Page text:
Sunday, June 30, 2013

When I'm 64. And the rest of it.

At the end of a Guardian article which is a bit tiresome in its generational navel-gazing there are a few interesting passages on how to best manage that inevitable process of getting older:

In his 2003 book Aging Well, George Vaillant, an American psychiatrist, drew lessons from three longitudinal studies that followed 824 people – the parents of the baby boomers – for more than 60 years. He was fascinated by why some became "sad sick" as the years progressed and others "happy well". One of the studies selected a Harvard group for their soundness of mind. Yet a third had suffered mental illness by their 50s. "They were normal when I picked them," one researcher told Vaillant, "It must have been the psychiatrists who screwed them up." Childhood isn't decisive. How you start out, Vaillant learned, is no indicator of where you will end up.

He looked at those people, male and female, who had fared well emotionally as octogenarians and saw patterns in their 50s that gave signals. They were in a stable relationship, did not smoke, drank little, exercised, had a normal weight and had the maturity to handle emotional issues well, "and make a lemon into lemonade". Comfortable in their own skins, they would not have mouthed the words of Willy Loman in Death of a Salesman: "I still feel kind of temporary about myself."

It is this "social aptitude" or emotional literacy that Vaillant discovered, not intellectual brilliance, or income or parental social class or genes that leads to successful ageing – that is being rich in well being and not alone.

Some of the wealthy in his studies died alone, prematurely and miserably just like a number of the poorest.

As you age, Vaillant advised: "Don't try to think less of yourself … try to think of yourself less."

Moderation, consistency, loyalty, a lack of self-obsession and being a Mensch. Not exactly a surprising list.

But I've heard worse advice. 

Tuesday, June 18, 2013

If we had to take up arms again, my heart would shed a tear

Am just getting ready to head off to Göttingen to give a talk (pdf) on my new project.

I've never been there before.

But this song about it sure is pretty.


(English translation of lyrics)

Saturday, June 15, 2013

"I think not"

 A striking passage from Iain Banks's last interview:

"I can understand that people want to feel special and important and so on, but that self-obsession seems a bit pathetic somehow. Not being able to accept that you're just this collection of cells, intelligent to whatever degree, capable of feeling emotion to whatever degree, for a limited amount of time and so on, on this tiny little rock orbiting this not particularly important sun in one of just 400m galaxies, and whatever other levels of reality there might be via something like brane-theory [of multiple dimensions] … really, it's not about you. It's what religion does with this drive for acknowledgement of self-importance that really gets up my nose. 'Yeah, yeah, your individual consciousness is so important to the universe that it must be preserved at all costs' – oh, please. Do try to get a grip of something other than your self-obsession. How Californian. The idea that at all costs, no matter what, it always has to be all about you. Well, I think not."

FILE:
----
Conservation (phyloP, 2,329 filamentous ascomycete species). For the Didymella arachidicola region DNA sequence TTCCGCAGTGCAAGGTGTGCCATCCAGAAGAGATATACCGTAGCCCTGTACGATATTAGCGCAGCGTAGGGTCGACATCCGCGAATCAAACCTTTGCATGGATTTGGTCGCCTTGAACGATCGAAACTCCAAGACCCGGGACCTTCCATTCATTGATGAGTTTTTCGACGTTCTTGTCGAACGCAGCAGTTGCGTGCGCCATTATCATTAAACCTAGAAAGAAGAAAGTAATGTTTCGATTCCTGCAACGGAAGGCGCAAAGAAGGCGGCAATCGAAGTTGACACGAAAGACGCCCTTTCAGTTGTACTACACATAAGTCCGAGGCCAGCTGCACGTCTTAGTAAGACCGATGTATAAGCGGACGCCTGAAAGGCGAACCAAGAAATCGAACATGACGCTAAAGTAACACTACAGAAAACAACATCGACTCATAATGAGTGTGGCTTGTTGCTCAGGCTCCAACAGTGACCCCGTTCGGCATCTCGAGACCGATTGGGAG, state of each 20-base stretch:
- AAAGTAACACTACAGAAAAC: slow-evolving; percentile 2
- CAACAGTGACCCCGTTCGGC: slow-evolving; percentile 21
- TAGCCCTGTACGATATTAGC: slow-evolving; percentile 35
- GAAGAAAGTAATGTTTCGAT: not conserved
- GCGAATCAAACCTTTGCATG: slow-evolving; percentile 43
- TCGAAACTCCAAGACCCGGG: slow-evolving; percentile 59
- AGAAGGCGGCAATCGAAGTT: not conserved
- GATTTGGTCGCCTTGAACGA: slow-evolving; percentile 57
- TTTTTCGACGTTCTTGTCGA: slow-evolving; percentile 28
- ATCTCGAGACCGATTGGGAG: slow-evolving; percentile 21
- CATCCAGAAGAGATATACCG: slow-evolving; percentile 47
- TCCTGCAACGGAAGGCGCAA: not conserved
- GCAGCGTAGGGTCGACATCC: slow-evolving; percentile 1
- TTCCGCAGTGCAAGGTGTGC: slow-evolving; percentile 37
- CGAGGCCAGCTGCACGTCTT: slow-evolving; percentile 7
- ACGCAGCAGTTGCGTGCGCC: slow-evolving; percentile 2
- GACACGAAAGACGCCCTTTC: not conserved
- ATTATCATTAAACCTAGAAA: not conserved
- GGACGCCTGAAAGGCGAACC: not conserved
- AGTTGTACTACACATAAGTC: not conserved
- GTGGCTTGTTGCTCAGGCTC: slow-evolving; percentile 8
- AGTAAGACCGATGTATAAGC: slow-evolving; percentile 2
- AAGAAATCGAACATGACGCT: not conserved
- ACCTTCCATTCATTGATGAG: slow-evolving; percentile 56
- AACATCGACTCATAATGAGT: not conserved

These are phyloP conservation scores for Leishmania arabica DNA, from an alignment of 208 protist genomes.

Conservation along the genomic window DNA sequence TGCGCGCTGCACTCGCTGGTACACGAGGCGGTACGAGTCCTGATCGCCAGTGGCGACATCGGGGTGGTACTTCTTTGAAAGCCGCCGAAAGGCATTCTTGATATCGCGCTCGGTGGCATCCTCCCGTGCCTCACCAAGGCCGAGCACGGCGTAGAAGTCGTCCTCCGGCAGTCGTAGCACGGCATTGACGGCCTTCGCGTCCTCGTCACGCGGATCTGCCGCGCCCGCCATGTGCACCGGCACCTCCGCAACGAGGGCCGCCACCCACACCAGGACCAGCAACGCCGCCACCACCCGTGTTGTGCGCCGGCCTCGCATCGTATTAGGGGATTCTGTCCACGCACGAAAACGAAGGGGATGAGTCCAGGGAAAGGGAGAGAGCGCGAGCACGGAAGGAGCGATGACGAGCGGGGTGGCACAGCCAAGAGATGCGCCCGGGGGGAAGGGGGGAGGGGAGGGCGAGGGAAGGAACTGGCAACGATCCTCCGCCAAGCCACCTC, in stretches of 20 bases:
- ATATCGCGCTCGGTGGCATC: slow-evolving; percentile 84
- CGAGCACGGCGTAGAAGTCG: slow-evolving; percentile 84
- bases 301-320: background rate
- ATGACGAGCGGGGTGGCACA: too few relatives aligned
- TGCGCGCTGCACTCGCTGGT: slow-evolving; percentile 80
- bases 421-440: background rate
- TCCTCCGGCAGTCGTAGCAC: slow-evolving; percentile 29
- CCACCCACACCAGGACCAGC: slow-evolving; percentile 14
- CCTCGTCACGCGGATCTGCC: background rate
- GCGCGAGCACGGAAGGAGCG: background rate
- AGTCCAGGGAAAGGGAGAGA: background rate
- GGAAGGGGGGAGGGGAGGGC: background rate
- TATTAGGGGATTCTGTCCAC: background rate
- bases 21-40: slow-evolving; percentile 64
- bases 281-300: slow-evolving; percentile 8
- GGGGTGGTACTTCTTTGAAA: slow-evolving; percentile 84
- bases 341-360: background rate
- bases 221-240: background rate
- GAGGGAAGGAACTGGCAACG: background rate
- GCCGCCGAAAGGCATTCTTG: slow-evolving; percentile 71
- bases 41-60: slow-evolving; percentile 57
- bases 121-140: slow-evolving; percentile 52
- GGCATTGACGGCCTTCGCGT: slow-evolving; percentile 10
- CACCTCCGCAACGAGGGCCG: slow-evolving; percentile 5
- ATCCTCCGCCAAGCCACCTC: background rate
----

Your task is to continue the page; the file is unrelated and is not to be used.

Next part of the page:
I think not too.

Sunday, June 09, 2013

On loving thy archbishop as you suggest he loves himself

Some harsh words, at least by Anglican standards, are brought to our attention by Barbara Ellen at the Guardian: 

This week, a somewhat unusual religious story. After Justin Welby's recent anti-gay marriage speech, Rev Marcus Ramshaw went on to Facebook to denounce him as a "wanker" (yes, you did read right). Saying that the archbishop did not speak for him, Ramshaw also called Welby a "massive mistake" and said he was getting up a petition for him to resign.

Some of us took a moment at this point: did a reverend just call the archbishop of Canterbury a "wanker"? Was it a communal hallucination, or perhaps a long-lost Chris Morris sketch? Could somebody step in and control this situation please! As if on cue, Church of England director of communications Rev Arun Arora went online to admonish Ramshaw, saying: "Calling another Christian a wanker doesn't work for me as a priestly response." An agreement was reached for Ramshaw to delete his comments. Arora added: "I think any right-minded person would find a priest calling his archbishop an onanist to be utterly outrageous." 

Or, of course, a right-minded person might find it utterly amusing. 

Not least since the church has now done its bit to resurrect the under-used word 'onanist'.


Sunday, June 02, 2013

Silent Posting


Shopping and praying

An interesting historical comparison at Blood & Treasure regarding the current unrest in Turkey:

Historically, the whole thing has a 19th century French feel to it, in the sense of government dominated by a pious, provincial bourgeoisie wanting to tame the big city antinomians. But reading about this stuff it’s amazing how well a certain type of – in this case – Islamic piety dovetails with neoliberal concepts of modernization. Maybe that shouldn’t be so surprising when you look at places like Dubai, but it’s remarkable how exact the comparisons are. The same basic suspicion of ‘urbanity’ in the widest sense of the word, the dislike for forms of life, commerce and culture perceived to be messy or low prestige, the way in which a form of commercial standardization seems to complement or substitute for a repressive moral code and the way in which the only unthreatening secular activity that the economic, political and in this case religious establishment can imagine is shopping.

I am in no way competent to address the complicated political situation in Turkey (the list of various grievances cited in the above-linked post is pretty illuminating), but this makes it seem like something more immediately graspable.